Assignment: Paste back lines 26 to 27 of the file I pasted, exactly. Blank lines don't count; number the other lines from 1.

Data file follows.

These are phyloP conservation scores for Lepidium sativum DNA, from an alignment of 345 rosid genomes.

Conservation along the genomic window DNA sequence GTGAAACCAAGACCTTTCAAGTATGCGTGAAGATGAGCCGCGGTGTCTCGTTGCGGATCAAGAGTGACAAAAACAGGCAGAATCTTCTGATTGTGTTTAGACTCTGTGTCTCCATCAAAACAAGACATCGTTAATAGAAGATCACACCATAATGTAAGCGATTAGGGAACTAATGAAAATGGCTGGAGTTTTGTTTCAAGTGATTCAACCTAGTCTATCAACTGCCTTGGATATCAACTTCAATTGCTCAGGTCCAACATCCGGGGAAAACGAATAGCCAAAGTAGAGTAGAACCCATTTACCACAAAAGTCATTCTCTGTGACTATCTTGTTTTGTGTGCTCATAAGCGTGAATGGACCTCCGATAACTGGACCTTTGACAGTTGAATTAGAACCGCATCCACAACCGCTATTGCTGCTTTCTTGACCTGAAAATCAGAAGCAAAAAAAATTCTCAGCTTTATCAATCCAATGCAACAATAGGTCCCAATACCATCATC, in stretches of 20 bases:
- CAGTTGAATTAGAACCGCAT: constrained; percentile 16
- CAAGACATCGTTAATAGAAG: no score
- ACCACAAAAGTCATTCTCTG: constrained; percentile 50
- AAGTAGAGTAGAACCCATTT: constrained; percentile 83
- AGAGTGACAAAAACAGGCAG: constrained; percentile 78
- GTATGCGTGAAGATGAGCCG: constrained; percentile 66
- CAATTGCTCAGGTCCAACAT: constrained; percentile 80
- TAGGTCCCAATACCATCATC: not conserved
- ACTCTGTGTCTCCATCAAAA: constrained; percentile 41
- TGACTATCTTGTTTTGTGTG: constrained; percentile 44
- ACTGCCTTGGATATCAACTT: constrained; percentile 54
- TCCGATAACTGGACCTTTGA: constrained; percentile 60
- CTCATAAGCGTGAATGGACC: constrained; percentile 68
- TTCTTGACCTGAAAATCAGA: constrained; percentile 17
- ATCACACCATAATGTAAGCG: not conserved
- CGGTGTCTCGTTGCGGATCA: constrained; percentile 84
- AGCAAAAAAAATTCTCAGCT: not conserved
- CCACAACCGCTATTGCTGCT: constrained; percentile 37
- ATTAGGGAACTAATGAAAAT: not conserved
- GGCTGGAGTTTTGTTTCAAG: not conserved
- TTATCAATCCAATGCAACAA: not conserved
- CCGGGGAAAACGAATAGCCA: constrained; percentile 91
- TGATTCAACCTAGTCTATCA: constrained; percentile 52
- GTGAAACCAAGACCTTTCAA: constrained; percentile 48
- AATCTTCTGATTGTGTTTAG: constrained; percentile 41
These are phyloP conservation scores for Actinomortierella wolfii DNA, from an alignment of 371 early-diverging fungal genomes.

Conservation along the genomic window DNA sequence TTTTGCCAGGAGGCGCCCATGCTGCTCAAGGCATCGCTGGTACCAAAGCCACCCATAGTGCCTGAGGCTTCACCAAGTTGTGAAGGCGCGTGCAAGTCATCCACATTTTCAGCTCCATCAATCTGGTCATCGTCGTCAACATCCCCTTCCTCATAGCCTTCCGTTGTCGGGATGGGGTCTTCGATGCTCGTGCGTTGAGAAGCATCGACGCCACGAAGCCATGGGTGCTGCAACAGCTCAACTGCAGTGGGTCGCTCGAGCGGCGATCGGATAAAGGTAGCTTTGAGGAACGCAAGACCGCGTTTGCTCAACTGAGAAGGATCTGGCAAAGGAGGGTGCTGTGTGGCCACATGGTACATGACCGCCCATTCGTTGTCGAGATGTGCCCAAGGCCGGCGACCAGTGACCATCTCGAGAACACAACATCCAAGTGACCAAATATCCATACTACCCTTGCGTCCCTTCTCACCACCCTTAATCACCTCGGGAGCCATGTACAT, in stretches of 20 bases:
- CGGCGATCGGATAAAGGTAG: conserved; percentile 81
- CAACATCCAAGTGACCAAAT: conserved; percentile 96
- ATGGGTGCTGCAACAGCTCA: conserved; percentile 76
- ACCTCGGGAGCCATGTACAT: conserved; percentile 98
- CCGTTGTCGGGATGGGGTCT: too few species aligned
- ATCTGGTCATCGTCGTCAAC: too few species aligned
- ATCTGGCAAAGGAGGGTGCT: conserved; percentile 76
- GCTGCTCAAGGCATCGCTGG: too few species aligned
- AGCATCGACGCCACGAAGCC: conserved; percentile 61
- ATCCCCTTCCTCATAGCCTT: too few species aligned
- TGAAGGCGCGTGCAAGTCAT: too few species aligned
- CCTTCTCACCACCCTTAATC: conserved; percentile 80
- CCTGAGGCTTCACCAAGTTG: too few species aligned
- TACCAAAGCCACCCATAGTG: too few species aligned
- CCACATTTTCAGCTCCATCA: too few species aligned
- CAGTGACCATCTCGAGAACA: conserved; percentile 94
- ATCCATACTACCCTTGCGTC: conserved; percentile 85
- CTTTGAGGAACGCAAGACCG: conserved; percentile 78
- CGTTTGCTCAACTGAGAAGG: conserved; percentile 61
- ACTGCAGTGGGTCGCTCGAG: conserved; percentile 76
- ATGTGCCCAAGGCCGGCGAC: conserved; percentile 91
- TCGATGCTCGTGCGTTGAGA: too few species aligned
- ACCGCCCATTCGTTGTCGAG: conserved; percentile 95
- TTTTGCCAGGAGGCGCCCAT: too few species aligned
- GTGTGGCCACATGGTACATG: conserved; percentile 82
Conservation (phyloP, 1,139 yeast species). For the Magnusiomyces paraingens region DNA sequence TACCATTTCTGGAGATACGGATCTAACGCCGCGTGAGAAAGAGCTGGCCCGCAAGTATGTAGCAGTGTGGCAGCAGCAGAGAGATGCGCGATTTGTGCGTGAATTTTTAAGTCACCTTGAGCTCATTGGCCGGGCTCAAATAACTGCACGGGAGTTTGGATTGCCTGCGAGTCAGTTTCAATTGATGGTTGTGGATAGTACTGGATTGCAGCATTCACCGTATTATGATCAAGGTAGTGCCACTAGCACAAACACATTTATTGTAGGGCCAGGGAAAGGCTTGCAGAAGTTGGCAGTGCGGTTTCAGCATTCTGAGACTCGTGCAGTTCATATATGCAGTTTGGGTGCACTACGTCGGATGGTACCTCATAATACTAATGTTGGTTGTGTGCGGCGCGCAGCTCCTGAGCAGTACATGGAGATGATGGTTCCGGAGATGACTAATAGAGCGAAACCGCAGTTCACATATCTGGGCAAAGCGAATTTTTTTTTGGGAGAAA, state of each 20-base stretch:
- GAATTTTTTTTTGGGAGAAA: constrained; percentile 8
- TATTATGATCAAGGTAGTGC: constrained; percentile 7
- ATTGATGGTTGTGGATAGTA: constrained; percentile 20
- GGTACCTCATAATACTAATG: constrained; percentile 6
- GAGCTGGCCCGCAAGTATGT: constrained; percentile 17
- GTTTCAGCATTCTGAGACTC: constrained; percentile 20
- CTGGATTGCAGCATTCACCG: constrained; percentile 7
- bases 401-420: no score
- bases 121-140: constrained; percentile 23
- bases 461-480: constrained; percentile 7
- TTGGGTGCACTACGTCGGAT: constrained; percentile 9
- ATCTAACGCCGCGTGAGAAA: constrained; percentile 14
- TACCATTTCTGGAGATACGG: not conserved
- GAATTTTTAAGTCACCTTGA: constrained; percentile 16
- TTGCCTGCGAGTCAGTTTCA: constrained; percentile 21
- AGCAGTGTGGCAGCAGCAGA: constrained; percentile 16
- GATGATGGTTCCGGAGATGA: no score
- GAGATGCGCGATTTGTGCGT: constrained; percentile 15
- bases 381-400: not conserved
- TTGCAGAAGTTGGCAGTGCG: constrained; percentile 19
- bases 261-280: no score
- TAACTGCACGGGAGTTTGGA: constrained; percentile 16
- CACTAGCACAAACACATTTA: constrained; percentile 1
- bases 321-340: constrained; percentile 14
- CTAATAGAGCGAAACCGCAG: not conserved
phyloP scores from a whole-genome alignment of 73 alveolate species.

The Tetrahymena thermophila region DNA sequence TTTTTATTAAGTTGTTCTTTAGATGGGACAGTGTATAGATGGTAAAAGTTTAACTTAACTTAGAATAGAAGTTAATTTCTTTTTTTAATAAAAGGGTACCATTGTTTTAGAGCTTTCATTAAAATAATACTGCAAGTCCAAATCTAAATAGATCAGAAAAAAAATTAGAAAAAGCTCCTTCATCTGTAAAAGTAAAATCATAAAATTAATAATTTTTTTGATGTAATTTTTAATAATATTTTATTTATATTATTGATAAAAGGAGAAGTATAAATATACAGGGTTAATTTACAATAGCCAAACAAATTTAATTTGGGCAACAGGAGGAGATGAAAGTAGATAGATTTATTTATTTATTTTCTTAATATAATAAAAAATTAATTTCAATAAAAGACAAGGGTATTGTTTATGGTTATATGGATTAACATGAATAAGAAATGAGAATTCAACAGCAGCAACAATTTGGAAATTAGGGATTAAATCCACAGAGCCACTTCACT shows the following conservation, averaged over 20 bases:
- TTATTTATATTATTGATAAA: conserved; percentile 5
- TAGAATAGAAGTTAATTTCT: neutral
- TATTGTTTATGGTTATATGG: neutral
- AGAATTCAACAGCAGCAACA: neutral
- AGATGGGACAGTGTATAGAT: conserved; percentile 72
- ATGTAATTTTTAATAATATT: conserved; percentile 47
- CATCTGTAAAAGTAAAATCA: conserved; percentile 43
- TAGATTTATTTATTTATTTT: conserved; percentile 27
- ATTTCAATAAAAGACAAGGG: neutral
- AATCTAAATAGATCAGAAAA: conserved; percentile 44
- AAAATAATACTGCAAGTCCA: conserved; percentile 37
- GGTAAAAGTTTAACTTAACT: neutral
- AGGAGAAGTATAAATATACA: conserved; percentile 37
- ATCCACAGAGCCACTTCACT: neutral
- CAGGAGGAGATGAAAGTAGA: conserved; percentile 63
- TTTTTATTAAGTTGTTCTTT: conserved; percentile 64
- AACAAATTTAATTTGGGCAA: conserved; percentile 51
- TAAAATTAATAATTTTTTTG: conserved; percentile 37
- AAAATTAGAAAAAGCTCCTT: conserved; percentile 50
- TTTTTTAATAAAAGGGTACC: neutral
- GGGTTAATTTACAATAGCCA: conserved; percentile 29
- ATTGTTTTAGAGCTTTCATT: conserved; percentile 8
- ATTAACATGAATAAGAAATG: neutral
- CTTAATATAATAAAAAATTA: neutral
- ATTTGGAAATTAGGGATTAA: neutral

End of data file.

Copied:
- GTGAAACCAAGACCTTTCAA: constrained; percentile 48
- AATCTTCTGATTGTGTTTAG: constrained; percentile 41